The Circulatory System
The tiniest of the blood vessels, and the place where the exchange of nutrients and waste products takes place between the blood and the tissue fluids, is the capillaries.
The Lymphatic System
An often overlooked part of the circulatory system is the lymphatic system. As blood passes through the capillaries, some of the fluid diffuses into the surrounding tissues. One function of the lymphatic system is to collect and recycle this fluid (called lymph). Lymph passes from capillaries to lymph vessels and flows through lymph nodes that are located along the course of these vessels. Cells of the lymph nodes phagocytize, or ingest, impurities such as bacteria, old red blood cells, and toxic and cellular waste. Finally, lymph flows into the thoracic duct, a large vessel that runs parallel to the spinal column, or into the right lymphatic duct, both of which transport the lymph back into veins of the shoulder areas where is mixes with blood and is returned to the heart. All lymph vessels contain one-way valves, like the veins, to prevent backflow.
The tissues of the lymphatic system include the spleen. The spleen serves as a reservoir for blood, releasing additional blood into the circulatory system as needed. It is also involved with destruction of old cells and other substances by phagocytosis. The lymphatic system is also responsible for collecting nutrients that the digestive system has extracted from our foods, and is a very important part of the immune system. We will cover the lymphatic system in detail in the lesson on the immune system.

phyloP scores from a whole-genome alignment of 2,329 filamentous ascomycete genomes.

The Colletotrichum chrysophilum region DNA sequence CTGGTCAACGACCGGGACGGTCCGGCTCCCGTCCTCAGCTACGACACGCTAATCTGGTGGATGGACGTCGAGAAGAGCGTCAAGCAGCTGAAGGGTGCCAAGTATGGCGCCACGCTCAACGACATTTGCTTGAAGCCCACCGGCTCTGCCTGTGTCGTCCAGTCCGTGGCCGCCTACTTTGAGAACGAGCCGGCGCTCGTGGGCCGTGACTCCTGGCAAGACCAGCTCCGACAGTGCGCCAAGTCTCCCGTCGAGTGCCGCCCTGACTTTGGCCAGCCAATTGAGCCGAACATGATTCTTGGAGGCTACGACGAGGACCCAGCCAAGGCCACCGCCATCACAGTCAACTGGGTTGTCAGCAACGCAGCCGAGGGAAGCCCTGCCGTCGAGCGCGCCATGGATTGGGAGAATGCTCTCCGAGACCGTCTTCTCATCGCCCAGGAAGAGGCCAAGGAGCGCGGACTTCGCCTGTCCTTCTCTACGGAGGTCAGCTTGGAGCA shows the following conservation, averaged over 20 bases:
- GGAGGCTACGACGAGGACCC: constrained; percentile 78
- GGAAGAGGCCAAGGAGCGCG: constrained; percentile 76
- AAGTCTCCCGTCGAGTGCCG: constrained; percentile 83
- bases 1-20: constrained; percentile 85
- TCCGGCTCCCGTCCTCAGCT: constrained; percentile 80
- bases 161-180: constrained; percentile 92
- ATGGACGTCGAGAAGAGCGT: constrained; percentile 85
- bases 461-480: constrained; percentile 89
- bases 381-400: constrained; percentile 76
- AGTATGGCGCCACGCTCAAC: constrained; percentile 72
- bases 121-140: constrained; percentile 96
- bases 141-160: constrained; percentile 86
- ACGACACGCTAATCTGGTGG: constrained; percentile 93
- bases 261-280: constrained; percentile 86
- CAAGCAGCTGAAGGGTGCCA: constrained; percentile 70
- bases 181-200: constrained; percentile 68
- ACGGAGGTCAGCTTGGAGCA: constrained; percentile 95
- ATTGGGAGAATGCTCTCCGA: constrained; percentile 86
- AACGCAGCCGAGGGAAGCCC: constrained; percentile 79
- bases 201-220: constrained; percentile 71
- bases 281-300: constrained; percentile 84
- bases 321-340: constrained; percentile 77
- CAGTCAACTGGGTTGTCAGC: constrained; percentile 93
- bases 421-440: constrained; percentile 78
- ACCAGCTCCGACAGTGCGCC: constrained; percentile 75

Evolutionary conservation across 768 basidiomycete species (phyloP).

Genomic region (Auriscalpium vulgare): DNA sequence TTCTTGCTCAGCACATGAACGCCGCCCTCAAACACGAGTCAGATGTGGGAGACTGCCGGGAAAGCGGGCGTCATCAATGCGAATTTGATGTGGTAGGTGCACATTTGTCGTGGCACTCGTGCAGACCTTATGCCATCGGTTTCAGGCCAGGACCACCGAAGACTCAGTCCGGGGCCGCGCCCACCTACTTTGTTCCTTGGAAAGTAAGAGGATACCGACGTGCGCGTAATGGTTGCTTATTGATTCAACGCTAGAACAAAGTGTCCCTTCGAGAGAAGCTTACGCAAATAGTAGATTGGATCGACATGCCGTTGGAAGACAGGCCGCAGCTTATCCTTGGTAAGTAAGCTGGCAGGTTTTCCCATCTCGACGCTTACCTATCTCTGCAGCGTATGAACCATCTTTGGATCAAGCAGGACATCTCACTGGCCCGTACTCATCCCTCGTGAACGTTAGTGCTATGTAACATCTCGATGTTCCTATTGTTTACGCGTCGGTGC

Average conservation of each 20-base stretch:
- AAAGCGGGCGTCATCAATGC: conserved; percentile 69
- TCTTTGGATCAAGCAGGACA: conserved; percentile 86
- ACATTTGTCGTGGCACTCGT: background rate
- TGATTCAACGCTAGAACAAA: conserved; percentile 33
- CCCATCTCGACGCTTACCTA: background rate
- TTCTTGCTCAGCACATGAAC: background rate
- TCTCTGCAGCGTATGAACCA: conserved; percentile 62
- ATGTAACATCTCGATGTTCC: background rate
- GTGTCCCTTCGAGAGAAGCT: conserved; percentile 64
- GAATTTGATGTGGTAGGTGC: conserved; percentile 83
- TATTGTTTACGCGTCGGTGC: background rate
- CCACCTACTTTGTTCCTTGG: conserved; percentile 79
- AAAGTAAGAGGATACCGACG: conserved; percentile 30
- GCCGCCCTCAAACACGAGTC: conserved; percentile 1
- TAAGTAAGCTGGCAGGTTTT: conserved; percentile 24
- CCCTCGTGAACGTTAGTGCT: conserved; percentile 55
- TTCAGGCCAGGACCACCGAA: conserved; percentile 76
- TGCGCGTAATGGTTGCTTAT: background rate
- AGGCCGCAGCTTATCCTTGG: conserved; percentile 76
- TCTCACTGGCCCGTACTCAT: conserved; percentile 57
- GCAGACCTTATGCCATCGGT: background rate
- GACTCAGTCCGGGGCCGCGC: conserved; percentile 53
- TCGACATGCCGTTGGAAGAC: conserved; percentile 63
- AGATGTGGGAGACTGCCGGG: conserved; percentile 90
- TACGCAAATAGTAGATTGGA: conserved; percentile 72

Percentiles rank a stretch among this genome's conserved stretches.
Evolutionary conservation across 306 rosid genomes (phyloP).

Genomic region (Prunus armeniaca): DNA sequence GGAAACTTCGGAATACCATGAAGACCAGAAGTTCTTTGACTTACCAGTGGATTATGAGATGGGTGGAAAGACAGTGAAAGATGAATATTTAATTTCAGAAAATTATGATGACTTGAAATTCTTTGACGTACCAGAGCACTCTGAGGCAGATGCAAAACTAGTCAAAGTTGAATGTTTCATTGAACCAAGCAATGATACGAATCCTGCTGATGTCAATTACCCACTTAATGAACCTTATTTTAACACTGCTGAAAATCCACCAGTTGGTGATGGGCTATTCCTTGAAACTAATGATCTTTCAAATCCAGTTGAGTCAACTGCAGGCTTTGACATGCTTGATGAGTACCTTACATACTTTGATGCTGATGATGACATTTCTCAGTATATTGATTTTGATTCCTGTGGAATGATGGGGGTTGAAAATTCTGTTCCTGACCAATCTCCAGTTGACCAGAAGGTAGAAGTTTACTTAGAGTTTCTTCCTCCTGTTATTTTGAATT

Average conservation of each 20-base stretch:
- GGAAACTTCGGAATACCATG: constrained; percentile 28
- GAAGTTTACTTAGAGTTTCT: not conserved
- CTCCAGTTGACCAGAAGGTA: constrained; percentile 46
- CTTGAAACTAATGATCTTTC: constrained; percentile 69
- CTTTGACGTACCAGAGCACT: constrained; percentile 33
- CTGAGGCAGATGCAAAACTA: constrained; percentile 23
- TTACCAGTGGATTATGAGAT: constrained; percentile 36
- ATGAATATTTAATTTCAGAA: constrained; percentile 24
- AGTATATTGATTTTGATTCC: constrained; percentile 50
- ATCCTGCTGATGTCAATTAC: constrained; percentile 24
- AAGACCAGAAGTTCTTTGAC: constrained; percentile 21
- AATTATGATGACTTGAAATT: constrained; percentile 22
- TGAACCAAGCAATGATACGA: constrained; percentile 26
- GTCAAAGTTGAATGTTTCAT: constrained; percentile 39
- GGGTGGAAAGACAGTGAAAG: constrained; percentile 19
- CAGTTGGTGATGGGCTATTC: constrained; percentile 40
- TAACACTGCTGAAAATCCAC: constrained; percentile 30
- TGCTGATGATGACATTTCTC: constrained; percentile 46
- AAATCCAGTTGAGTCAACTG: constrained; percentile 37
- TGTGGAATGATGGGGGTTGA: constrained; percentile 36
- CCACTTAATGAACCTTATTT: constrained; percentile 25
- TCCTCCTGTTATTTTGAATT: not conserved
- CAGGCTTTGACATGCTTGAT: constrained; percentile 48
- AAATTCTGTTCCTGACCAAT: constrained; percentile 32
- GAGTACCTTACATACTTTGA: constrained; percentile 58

The lymphatic system serves. . .
to collect and recycle fluid that has leaked out of the capillaries.
to phagocytize, or ingest, bacteria, old red blood cells, etc.
to phagocytize, or ingest, impurities such as toxins and cellular waste.
as an important part of the immune system.
all of the above.
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